How to File Articles of Incorporation in New Mexico

Learn why filing your New Mexico Articles of Incorporation is essential for a strong legal foundation. Explore our guide for key insights on costs, processing times, statutes, and whether you need an attorney, empowering informed decisions for your business structure.

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When you’re ready to incorporate, you’ll file Articles of Incorporation with the Office of the New Mexico Secretary of State. Note that once you file your Articles of Incorporation, the information they contain becomes public record.

How to Complete the Articles of Incorporation Form

After you complete your Articles of Incorporation, you can mail, fax, or deliver them in person to the Secretary of State’s office. New Mexico doesn’t currently allow online filing of Articles of Incorporation. While you can’t file your Articles of Incorporation online, you can download an online form to print and fill out for offline filing.

For a domestic (in-state) entity filing Articles of Incorporation, you must include the following information:

  • The name of your corporation. It must include “Corporation,” “Limited,” “Incorporated,” or an appropriate abbreviation.
  • Official office. This is your principal place of business, and it must have a physical mailing address. You cannot use a P.O. Box.
  • Duration. Basically, you’re being asked how long you expect your business to exist. If you expect it to last for a set period, enter the number of years projected. If it will be open indefinitely, check “Perpetual” on the Articles of Incorporation form.
  • The number of authorized shares. In New Mexico, you don’t need to include the par value of the shares. Par value is the face value of an individual share set by the company. If the shares have series or classes, however, you must attach a schedule that outlines their limitations and rights.
  • Registered agent. Every New Mexico corporation is required to have a registered agent. The registered agent receives government and legal documents on your company’s behalf. The agent must reside in the state and have an office open during regular business hours. You can appoint someone, use another corporation, or be your own registered agent. The registered agent must complete a Statement of Acceptance of Appointment, which is included with the downloadable Articles of Incorporation form.
  • The purpose of your corporation. This may be a brief descriptor, such as “car repair” or “plumbing.”
  • Directors. List the names and addresses of your initial directors. New Mexico law requires only one initial director. But if you plan to operate a nonprofit corporation, the IRS requires that a company have at least three directors to qualify for tax-exempt status.
  • Incorporator. This is the individual who signs your Articles of Incorporation. You’ll need at least one, but you can have more. Include their names and addresses.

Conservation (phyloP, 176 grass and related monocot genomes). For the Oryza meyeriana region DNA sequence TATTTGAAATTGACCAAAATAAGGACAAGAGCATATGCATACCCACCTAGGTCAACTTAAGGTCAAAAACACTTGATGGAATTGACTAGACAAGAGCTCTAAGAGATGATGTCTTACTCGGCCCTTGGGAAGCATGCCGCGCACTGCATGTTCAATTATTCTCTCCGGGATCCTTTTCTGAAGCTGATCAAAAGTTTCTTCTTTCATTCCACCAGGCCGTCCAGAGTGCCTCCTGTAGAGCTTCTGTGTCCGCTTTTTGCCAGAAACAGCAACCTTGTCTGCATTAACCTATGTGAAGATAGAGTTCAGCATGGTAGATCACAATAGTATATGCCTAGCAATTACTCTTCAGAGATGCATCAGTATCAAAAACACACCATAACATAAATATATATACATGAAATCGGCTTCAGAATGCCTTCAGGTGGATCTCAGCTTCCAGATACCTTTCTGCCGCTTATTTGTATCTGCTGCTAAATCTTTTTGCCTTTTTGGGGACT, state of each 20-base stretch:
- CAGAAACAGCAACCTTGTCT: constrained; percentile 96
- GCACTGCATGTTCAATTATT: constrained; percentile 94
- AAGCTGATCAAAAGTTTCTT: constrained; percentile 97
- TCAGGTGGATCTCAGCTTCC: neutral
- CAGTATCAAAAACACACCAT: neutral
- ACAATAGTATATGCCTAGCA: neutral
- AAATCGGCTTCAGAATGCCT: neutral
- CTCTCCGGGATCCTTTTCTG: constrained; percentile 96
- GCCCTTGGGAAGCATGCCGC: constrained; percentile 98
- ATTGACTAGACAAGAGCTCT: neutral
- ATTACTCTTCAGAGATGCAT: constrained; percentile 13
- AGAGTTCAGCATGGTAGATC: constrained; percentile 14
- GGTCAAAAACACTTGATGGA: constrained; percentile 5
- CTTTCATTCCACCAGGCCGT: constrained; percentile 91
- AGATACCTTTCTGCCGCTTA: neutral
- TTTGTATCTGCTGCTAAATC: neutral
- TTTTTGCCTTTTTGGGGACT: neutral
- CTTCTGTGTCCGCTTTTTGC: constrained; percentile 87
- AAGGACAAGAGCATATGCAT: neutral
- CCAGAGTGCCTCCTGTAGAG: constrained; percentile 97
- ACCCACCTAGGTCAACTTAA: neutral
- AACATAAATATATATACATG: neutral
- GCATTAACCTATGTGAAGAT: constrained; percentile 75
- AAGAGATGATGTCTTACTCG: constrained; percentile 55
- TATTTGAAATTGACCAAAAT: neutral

Note that the name of your business must not be in use by any other business in New Mexico. You can check the New Mexico Business Search page to see if your name is available.

You must also select a registered agent. You can be your own registered agent, but there are reasons you may want to avoid this. For instance, the registered agent is the point of contact for official notices, like subpoenas, which may be embarrassing to receive in front of clients.

ZenBusiness offers a Registered Agent Service. Our registered agent providers will accept documents on behalf of your corporation, and then post them to your ZenBusiness dashboard so you can examine them when needed.

Include supplemental form(s)

Supplemental forms you might need in New Mexico include:

  • The Certificate of Good Standing (for a foreign corporation)
  • A schedule that shows the classes or series of your shares and outlines their limitations and rights
  • The Statement of Acceptance of Appointment signed by the registered agent

How to Submit the Form

There are fees involved with filing your Articles of Incorporation in New Mexico. There’s a basic fee for up to 100,000 shares. If you need the process expedited, you can do so for an extra fee. You need to file an original and one copy. Don’t forget to include the registered agent statement and your fees.

In New Mexico, it can take a few months to complete the Articles of Incorporation approval process. You can pay a fee to expedite the process, which cuts the process to two business days. For an additional fee, you can complete it in one business day. The expedite fee must be on a separate check. Don’t pay for the original Articles of Incorporation fee and the expedite fee on the same check or it will be rejected.

After you file, you’ll want to make sure you stay in good standing with the state. Use our Worry Free Compliance service to put your mind at ease and focus on what’s important.


Handling the various tasks required to file your Articles of Incorporation can be a time-consuming process. ZenBusiness can help. We can complete your Articles of Incorporation as part of our Business Formation Plans. This means that you can get your business up and running as soon as possible.

New Mexico Certificate of Incorporation FAQs

  • For the most current fees and methods of payment available, check with the New Mexico Secretary of State website.

  • The normal timeframe is up to three months. You may shorten the process to one or two business days if you pay expedite fees.

  • The New Mexico Secretary of State processes Articles of Incorporation.

  • New Mexico Statute § 53-12-2. governs the New Mexico Articles of Incorporation.

  • No, you can file them without an attorney.

Get Incorporated in New Mexico Today!